Werner Michael Blumenthal is a German-born American business leader, economist and political adviser who served as United States Secretary of the Treasury under President Jimmy Carter from 1977 to 1979.
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The Invisible Wall is one man's quest to understand the failure of the German-Jewish relationship and to explain the character and attitudes of Germany's assimilated Jews over a three hundred-year period.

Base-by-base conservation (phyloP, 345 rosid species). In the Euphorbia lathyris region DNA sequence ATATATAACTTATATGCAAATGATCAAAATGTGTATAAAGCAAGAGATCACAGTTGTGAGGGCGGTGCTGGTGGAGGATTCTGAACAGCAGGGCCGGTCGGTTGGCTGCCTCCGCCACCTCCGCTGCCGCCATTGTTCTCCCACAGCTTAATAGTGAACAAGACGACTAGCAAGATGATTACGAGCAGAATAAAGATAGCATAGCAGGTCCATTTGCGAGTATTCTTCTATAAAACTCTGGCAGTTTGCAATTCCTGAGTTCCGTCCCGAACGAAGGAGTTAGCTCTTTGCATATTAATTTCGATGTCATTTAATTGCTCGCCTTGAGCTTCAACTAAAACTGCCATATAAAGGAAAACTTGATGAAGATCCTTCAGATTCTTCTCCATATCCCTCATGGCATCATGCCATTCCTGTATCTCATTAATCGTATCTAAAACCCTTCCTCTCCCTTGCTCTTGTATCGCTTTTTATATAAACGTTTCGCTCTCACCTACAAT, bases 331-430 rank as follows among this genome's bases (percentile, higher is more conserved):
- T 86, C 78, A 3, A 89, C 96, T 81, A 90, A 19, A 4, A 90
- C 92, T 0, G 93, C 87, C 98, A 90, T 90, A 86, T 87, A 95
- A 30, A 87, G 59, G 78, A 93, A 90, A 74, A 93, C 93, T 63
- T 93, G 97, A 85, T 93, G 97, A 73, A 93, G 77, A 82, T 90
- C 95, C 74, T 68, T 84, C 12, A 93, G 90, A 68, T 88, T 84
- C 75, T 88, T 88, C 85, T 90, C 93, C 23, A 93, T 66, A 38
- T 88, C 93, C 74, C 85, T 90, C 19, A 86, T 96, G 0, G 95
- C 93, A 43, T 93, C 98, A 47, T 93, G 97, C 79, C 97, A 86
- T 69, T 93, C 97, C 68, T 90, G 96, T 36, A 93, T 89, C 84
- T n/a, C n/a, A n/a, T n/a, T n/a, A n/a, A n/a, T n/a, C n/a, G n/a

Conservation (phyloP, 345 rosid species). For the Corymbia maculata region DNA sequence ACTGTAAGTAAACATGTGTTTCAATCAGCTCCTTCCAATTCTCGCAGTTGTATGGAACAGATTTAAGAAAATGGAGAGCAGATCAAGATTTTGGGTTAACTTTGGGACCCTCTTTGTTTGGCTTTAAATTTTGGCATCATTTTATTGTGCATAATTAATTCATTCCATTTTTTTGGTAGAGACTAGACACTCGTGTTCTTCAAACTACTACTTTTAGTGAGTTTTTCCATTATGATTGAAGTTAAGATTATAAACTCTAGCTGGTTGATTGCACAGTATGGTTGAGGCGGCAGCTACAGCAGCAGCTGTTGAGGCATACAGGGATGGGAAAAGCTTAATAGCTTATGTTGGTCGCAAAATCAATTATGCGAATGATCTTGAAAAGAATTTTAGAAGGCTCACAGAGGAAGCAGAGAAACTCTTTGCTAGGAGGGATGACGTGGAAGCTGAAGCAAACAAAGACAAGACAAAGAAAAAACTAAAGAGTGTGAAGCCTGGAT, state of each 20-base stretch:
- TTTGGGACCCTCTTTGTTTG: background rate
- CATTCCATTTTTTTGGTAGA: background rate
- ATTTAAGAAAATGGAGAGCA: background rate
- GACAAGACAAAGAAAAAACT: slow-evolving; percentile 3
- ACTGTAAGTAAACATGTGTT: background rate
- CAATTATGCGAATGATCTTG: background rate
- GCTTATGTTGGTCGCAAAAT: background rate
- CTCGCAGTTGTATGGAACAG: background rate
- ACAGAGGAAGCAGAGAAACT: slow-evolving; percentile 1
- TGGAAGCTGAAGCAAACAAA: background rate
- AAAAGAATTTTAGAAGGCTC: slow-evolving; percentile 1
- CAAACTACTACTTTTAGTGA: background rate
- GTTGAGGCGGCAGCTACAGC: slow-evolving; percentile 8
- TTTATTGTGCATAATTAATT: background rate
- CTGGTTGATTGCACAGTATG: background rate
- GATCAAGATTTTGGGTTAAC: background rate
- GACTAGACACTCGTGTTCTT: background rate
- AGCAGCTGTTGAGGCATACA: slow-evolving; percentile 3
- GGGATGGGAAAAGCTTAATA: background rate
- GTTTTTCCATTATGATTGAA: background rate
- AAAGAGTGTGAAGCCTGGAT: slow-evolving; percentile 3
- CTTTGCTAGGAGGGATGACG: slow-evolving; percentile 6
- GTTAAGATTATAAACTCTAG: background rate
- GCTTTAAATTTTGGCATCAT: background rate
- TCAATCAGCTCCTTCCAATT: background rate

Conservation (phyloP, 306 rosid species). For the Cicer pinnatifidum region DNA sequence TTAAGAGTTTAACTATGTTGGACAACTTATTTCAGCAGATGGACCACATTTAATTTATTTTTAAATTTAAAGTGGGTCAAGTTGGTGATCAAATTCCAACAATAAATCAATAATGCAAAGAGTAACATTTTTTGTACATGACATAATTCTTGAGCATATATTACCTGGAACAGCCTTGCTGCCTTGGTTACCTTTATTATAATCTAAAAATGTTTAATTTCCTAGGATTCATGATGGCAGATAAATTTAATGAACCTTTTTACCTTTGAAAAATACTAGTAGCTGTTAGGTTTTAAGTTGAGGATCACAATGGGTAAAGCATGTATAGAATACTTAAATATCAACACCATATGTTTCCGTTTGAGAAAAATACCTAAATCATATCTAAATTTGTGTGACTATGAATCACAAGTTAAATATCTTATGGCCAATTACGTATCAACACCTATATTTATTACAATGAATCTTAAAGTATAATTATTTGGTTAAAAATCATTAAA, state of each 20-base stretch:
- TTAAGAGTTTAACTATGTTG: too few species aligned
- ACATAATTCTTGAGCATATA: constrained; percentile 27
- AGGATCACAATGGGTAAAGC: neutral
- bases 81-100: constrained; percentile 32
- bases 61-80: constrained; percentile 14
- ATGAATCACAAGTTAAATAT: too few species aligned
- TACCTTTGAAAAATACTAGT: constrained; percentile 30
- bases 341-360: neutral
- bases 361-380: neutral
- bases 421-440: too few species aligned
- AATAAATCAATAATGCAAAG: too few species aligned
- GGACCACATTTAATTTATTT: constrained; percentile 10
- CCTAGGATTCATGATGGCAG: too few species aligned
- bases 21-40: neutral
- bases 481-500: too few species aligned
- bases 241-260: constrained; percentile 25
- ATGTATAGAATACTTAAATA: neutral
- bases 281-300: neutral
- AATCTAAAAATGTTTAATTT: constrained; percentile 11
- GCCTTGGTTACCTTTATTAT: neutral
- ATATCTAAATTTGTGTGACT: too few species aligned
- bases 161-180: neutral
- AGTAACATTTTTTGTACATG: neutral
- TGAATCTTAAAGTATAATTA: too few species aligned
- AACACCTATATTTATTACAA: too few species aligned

He found rich and remarkable stories in the lives of six Blumenthal ancestors--all of whom happened to be major figures in German-Jewish history. Jost Liebmann, an itinerant peddler of trinkets and cheap jewels who became court jeweler to the Brandenburg nobility; Rahel Varnhagen von Ense, whose Berlin salon was the meeting place of Prussia's intellectual elite; Giacomo Meyerbeer, a celebrated composer of grand opera who dealt with the antisemitism he encountered by ceaselessly striving for success; Louis Blumenthal, a respected businessman and founder of his town's bank; Arthur Eloesser, a scholar and literary critic in the heyday of Weimar; and Ewald Blumenthal, the author's father. Once a decorated soldier in the Kaiser's elite guards, he was later a prisoner at Buchenwald. By recounting the stories of these individuals within the historical context of three centuries, Blumenthal presents a portrait of German Jews from the birth of Christianity to the eve of the Holocaust, revealing how Jews of various generations tried but failed to pierce the prejudice that separated them from other Germans.